EL Assembly Addresses Mental Health


   Even though one out of four people are affected by a mental disorder, talking about it is difficult.  Despite the challenge of discussing stigmatized topics such as depression and suicide, guest speaker Jordan Burnham combined a heavy topic with humor and personality to catch the student body’s attention and provide powerful information and personal anecdotes about struggling with mental health.

     “We have had soley mental health assemblies before, but it’s never really focused. You don’t usually see someone’s perspective or what happened to them, and they usually don’t make it funny, but this speaker did that easily,” said senior Alessia Cito. Cito expressed her relief when the school held an assembly exclusively for mental health, rather than combining it with messages about drug  abuse.  

       Overall, from a Feb. 4 Instagram poll of 137 people, 24 percent said the presentation helped them learn how to assist themselves or a friend who is struggling mentally, 30 percent said that the presentation taught them the importance of mental health, and 44 percent said that the assembly didn’t affect them very much.

     This specific guest speaker was brought to EL because of a grant from CT Networks of Care for School Systems Suicide Prevention and Mental Health Promotion. This grant  covered the expense of his presentation as part of a joint goal with Waterford to focus on mental health and wellness. Drug and alcohol counselor, Ben Backes, is grateful that the school is discussing important issues such as mental health. 

     “For a long time, there was this silent suffering when it came to things like mental health and drug and alcohol addiction… Nothing grows in the dark. In a way, it’s important to shine light on these issues and have conversations about them, so we can grow from them,” said Mr. Backes. 

     There is discussion about having follow up conversation after in-school presentations, especially if the presentation is on a heavy  topic.

     “I can imagine for a student, a story of someone almost committing suicide can leave a lasting imprint on them for the rest of the day, to say the least. It might be hard for a student to just go back to math class after listening to something as heavy as that,” said Mr. Backes.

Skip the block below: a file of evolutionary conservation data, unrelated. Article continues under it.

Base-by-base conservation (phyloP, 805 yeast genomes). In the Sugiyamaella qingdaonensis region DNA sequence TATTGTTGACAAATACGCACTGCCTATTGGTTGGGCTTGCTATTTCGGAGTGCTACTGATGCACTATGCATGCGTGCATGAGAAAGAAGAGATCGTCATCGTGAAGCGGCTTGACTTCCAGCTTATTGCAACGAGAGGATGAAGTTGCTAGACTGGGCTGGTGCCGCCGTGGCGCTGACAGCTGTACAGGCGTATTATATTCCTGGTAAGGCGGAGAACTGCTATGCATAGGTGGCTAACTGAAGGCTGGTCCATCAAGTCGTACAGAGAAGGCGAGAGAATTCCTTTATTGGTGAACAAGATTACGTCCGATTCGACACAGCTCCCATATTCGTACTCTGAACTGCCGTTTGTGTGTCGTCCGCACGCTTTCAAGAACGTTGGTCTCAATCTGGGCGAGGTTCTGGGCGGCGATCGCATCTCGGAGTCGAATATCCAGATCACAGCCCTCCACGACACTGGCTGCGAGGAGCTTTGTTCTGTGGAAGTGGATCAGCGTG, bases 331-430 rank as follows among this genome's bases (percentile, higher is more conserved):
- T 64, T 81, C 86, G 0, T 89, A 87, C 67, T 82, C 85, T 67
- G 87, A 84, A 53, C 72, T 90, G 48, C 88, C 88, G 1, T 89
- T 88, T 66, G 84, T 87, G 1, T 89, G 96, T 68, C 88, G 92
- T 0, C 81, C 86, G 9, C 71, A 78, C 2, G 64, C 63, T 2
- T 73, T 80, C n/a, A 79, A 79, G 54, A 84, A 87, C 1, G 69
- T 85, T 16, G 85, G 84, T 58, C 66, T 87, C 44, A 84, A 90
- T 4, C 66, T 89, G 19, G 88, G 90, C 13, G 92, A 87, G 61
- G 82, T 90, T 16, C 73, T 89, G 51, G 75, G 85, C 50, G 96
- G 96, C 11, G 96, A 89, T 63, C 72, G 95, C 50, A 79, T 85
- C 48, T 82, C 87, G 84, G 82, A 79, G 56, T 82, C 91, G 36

Although it could be beneficial for students to spend more time following up on the topics of presentations before returning to class, it is difficult to take away time from “traditional learning,” as Mr. Backes phrased it. 

     “There was talk about doing an advisory sensitive to everybody missing out on class time … Ultimately, we didn’t do it, but the conversation is always open and we would love to hear feedback from kids that if they felt there should be follow up,” said assistant principal Henry Kydd. 

     From the same poll referred earlier, 55 percent of students said they wished the school had reflective discussions following the latest guest speaker. 

     Another element of the presentation that students raised was the environment of the gymnasium with the entire school, rather than presentations in the auditorium with smaller groups of students. The poll of 81 students on Feb. 4, showed that 70 percent of students prefer to have assemblies in the  auditorium.     

     Mr. Backes said that he prefers to have his presentations in the auditorium for a more “conversational” and “intimate”  setting, but also noted that having smaller groups of people might not be the most logical way to have presentations. “From a logistical standpoint, it might be more cost effective to have a whole school presentation. Many speakers cost a lot of money and their time is valuable,” said Mr. Backes. 

      Although the assembly did not affect everyone, it sparked a conversation with some students about the importance of maintaining mental health. 

     “He told you that you’re not the only one. When you’re going through something like that, you always feel like no one understands you and that you’re the only one,” said Cito. “You don’t have to be super-suicidal to go see a counselor. You can just go see them if you’re having a bad day.”

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